Back in spring 2013, Professor Higgins was asked about the issue of Durham University not paying the Living Wage. His response was clear, “We haven’t had any representation from the DSU. Yes there are students out there who think this might be an issue…it’s not clear to me that this is a major concern. If it is, students should really raise it through the DSU.” The same cannot legitimately be said now. The DSU is a key supporter of the Living Wage for Durham staff. A motion supportingthe introduction of the Living Wage has been passed in the ethics committee, the Durham University Living Wage Society is a DSU-ratified society and representations have been made to the University.

But of course, one of the joys of the Durham system is the many different fora that are offered for student voices. Alongside the action at the DSU, motions in support of the Living Wage have been passed in Common Rooms of eight of Durham’s 16 Colleges, often by large majorities. Every time a motion has been put forward in support of the Living Wage it has succeeded. A recent debate at the Durham Union Society also saw that organisation vote in favour of the Living Wage. A petition on the science site gathered some 400 signatures from students and staff.

From a business point of view, the University should implement the Living Wage because one of the major advantages universities have in recruiting students, who make up a large section of their income, is their reputations. Being a Living Wage employer not only makes an attractive statement about the University’s ethos, but also increases productivity amongst staff, an important consideration when considering student satisfaction surveys. This is an especially important consideration in a small, collegiate university like Durham, where success in student experience surveys is central to our reputation.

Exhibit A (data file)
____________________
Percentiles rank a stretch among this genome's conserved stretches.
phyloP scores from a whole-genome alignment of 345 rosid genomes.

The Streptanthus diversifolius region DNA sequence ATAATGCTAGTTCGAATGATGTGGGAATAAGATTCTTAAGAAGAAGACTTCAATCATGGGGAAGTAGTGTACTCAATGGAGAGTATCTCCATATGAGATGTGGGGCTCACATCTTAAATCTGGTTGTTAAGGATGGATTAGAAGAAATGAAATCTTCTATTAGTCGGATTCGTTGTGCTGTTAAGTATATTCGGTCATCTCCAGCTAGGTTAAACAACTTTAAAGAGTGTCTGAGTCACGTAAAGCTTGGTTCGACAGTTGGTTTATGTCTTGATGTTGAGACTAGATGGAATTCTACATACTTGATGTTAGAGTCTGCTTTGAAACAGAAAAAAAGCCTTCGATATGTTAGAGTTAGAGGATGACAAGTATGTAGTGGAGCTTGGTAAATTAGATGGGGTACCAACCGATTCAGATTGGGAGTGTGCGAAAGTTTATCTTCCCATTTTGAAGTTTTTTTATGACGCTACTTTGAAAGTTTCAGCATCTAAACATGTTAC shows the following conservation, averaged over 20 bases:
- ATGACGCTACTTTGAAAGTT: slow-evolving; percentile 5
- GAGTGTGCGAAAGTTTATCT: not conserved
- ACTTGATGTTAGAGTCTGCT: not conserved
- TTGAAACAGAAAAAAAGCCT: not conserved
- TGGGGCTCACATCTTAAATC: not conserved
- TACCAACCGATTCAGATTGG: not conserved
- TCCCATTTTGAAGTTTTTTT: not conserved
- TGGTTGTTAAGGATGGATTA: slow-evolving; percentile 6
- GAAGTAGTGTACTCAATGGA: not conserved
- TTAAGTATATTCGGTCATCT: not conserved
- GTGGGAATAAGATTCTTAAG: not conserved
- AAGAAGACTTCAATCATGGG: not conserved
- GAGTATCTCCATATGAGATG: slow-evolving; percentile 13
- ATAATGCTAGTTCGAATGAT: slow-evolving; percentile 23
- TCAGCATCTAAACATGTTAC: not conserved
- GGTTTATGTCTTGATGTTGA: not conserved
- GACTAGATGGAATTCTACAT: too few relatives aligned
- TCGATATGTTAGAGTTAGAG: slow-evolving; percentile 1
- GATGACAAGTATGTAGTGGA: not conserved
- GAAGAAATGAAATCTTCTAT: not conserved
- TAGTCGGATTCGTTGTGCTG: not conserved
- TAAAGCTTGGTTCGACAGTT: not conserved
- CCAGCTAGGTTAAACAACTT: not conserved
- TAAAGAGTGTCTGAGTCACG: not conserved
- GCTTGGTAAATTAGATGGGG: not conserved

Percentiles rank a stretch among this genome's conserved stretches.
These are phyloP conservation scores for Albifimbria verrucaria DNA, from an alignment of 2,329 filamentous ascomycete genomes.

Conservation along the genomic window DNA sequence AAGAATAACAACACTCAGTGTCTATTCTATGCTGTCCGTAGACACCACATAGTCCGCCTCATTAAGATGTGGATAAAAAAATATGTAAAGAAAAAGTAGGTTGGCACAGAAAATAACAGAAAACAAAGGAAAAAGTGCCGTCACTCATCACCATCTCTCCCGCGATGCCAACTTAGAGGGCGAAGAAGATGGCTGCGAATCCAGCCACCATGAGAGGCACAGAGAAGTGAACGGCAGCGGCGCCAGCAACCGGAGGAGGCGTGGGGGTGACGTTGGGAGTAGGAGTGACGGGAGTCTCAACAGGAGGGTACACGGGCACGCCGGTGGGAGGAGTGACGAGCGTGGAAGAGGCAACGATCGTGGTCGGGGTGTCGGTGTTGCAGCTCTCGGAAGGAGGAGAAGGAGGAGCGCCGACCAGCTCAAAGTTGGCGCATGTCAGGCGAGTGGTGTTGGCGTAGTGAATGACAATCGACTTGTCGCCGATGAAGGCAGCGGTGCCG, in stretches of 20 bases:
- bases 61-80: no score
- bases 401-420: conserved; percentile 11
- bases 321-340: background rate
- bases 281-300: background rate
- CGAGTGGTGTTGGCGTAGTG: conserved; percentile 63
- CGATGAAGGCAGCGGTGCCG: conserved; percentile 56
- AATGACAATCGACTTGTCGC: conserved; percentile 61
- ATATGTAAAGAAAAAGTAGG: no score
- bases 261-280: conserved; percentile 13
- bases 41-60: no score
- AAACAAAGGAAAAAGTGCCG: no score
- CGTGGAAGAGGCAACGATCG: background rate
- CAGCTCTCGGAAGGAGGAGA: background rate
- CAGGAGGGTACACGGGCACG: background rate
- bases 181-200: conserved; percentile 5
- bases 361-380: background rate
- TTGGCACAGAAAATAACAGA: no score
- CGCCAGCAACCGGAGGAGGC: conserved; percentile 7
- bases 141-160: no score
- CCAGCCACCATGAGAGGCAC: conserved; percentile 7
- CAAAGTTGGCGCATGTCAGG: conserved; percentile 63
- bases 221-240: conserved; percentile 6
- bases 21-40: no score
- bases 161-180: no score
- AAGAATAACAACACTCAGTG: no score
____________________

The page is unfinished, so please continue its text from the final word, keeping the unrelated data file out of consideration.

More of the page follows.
A growing problem in this respect is the University’s reputation in the local community. A recent town hall meeting saw local people make it very clear that they see the University as a bad neighbour. As we argued in the aforementioned article in The Bubble, the Living Wage is a way of creating a better community. Not only for the more than 500 employees directly affected but as a symbol of the value the University places on social justice. Durham is currently a very attractive town for students to move to, with low rates of crime and high standards of living for students. We should make sure its University is just as attractive to work for. By agreeing to pay its staff the Living Wage, the University can make a socially just, economically sound and reputation-building contribution to the local and student communities that sustain it. Durham University should not hesitate any longer; it should pay its staff the Living Wage.